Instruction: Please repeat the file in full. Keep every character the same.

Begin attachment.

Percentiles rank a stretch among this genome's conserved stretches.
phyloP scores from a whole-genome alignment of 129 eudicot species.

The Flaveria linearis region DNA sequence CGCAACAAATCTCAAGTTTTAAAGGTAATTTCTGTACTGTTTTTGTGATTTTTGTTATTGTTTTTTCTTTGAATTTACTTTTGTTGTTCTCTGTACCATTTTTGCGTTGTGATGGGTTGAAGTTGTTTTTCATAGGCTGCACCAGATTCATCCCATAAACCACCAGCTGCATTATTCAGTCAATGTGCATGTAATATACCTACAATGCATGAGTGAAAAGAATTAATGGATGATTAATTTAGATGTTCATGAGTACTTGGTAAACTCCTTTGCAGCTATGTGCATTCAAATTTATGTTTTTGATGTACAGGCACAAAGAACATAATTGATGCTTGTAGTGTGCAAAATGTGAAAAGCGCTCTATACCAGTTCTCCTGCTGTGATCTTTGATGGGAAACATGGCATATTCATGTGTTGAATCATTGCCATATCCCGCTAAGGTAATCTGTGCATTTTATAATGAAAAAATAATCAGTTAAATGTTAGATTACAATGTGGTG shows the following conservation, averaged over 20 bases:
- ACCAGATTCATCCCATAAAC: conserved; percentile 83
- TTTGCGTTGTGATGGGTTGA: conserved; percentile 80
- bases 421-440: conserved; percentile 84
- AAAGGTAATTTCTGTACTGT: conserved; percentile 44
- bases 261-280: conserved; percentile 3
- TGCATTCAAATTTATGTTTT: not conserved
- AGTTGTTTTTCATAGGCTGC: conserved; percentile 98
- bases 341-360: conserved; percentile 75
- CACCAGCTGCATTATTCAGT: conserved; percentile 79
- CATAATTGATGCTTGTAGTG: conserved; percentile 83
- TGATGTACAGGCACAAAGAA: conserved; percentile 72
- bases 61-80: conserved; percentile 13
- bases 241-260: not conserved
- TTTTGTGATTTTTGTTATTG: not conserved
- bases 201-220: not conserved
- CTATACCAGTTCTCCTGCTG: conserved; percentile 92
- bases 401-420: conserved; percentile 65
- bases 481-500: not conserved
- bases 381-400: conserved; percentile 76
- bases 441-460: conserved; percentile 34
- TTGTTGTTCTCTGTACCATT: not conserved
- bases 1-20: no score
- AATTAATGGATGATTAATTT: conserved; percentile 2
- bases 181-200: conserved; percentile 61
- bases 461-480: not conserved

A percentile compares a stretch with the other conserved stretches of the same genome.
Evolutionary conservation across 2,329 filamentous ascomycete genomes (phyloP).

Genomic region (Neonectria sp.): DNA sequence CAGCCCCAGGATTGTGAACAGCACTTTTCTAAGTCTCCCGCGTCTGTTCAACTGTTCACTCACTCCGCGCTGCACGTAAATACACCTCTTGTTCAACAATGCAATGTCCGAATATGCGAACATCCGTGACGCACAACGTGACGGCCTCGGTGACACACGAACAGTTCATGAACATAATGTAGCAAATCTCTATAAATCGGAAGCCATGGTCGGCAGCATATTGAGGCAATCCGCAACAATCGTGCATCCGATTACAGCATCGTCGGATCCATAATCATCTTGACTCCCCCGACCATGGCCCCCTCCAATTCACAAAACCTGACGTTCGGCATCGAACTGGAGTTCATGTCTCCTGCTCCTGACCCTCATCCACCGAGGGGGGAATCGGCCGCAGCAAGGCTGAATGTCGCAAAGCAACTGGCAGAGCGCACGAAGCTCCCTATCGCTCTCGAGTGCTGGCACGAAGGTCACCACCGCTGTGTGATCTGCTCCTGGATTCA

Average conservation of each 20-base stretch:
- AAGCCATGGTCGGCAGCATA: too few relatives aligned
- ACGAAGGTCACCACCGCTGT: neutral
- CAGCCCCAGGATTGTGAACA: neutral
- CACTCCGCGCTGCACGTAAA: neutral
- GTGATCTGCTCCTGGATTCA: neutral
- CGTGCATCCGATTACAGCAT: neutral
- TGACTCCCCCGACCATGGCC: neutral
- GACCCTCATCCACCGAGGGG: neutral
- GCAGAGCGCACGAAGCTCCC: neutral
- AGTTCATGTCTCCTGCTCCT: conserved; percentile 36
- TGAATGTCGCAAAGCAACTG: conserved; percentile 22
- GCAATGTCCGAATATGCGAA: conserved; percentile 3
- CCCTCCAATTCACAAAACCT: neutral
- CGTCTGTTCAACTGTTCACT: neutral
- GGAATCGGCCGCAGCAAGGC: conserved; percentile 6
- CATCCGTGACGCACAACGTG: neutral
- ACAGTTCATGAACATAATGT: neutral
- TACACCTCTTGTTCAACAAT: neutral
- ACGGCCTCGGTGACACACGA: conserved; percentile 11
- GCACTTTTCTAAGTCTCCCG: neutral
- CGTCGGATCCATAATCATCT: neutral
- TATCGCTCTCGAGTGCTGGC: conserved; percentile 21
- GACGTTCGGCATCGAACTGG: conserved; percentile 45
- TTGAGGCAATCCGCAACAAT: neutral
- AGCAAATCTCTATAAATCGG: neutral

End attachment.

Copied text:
Percentiles rank a stretch among this genome's conserved stretches.
phyloP scores from a whole-genome alignment of 129 eudicot species.

The Flaveria linearis region DNA sequence CGCAACAAATCTCAAGTTTTAAAGGTAATTTCTGTACTGTTTTTGTGATTTTTGTTATTGTTTTTTCTTTGAATTTACTTTTGTTGTTCTCTGTACCATTTTTGCGTTGTGATGGGTTGAAGTTGTTTTTCATAGGCTGCACCAGATTCATCCCATAAACCACCAGCTGCATTATTCAGTCAATGTGCATGTAATATACCTACAATGCATGAGTGAAAAGAATTAATGGATGATTAATTTAGATGTTCATGAGTACTTGGTAAACTCCTTTGCAGCTATGTGCATTCAAATTTATGTTTTTGATGTACAGGCACAAAGAACATAATTGATGCTTGTAGTGTGCAAAATGTGAAAAGCGCTCTATACCAGTTCTCCTGCTGTGATCTTTGATGGGAAACATGGCATATTCATGTGTTGAATCATTGCCATATCCCGCTAAGGTAATCTGTGCATTTTATAATGAAAAAATAATCAGTTAAATGTTAGATTACAATGTGGTG shows the following conservation, averaged over 20 bases:
- ACCAGATTCATCCCATAAAC: conserved; percentile 83
- TTTGCGTTGTGATGGGTTGA: conserved; percentile 80
- bases 421-440: conserved; percentile 84
- AAAGGTAATTTCTGTACTGT: conserved; percentile 44
- bases 261-280: conserved; percentile 3
- TGCATTCAAATTTATGTTTT: not conserved
- AGTTGTTTTTCATAGGCTGC: conserved; percentile 98
- bases 341-360: conserved; percentile 75
- CACCAGCTGCATTATTCAGT: conserved; percentile 79
- CATAATTGATGCTTGTAGTG: conserved; percentile 83
- TGATGTACAGGCACAAAGAA: conserved; percentile 72
- bases 61-80: conserved; percentile 13
- bases 241-260: not conserved
- TTTTGTGATTTTTGTTATTG: not conserved
- bases 201-220: not conserved
- CTATACCAGTTCTCCTGCTG: conserved; percentile 92
- bases 401-420: conserved; percentile 65
- bases 481-500: not conserved
- bases 381-400: conserved; percentile 76
- bases 441-460: conserved; percentile 34
- TTGTTGTTCTCTGTACCATT: not conserved
- bases 1-20: no score
- AATTAATGGATGATTAATTT: conserved; percentile 2
- bases 181-200: conserved; percentile 61
- bases 461-480: not conserved

A percentile compares a stretch with the other conserved stretches of the same genome.
Evolutionary conservation across 2,329 filamentous ascomycete genomes (phyloP).

Genomic region (Neonectria sp.): DNA sequence CAGCCCCAGGATTGTGAACAGCACTTTTCTAAGTCTCCCGCGTCTGTTCAACTGTTCACTCACTCCGCGCTGCACGTAAATACACCTCTTGTTCAACAATGCAATGTCCGAATATGCGAACATCCGTGACGCACAACGTGACGGCCTCGGTGACACACGAACAGTTCATGAACATAATGTAGCAAATCTCTATAAATCGGAAGCCATGGTCGGCAGCATATTGAGGCAATCCGCAACAATCGTGCATCCGATTACAGCATCGTCGGATCCATAATCATCTTGACTCCCCCGACCATGGCCCCCTCCAATTCACAAAACCTGACGTTCGGCATCGAACTGGAGTTCATGTCTCCTGCTCCTGACCCTCATCCACCGAGGGGGGAATCGGCCGCAGCAAGGCTGAATGTCGCAAAGCAACTGGCAGAGCGCACGAAGCTCCCTATCGCTCTCGAGTGCTGGCACGAAGGTCACCACCGCTGTGTGATCTGCTCCTGGATTCA

Average conservation of each 20-base stretch:
- AAGCCATGGTCGGCAGCATA: too few relatives aligned
- ACGAAGGTCACCACCGCTGT: neutral
- CAGCCCCAGGATTGTGAACA: neutral
- CACTCCGCGCTGCACGTAAA: neutral
- GTGATCTGCTCCTGGATTCA: neutral
- CGTGCATCCGATTACAGCAT: neutral
- TGACTCCCCCGACCATGGCC: neutral
- GACCCTCATCCACCGAGGGG: neutral
- GCAGAGCGCACGAAGCTCCC: neutral
- AGTTCATGTCTCCTGCTCCT: conserved; percentile 36
- TGAATGTCGCAAAGCAACTG: conserved; percentile 22
- GCAATGTCCGAATATGCGAA: conserved; percentile 3
- CCCTCCAATTCACAAAACCT: neutral
- CGTCTGTTCAACTGTTCACT: neutral
- GGAATCGGCCGCAGCAAGGC: conserved; percentile 6
- CATCCGTGACGCACAACGTG: neutral
- ACAGTTCATGAACATAATGT: neutral
- TACACCTCTTGTTCAACAAT: neutral
- ACGGCCTCGGTGACACACGA: conserved; percentile 11
- GCACTTTTCTAAGTCTCCCG: neutral
- CGTCGGATCCATAATCATCT: neutral
- TATCGCTCTCGAGTGCTGGC: conserved; percentile 21
- GACGTTCGGCATCGAACTGG: conserved; percentile 45
- TTGAGGCAATCCGCAACAAT: neutral
- AGCAAATCTCTATAAATCGG: neutral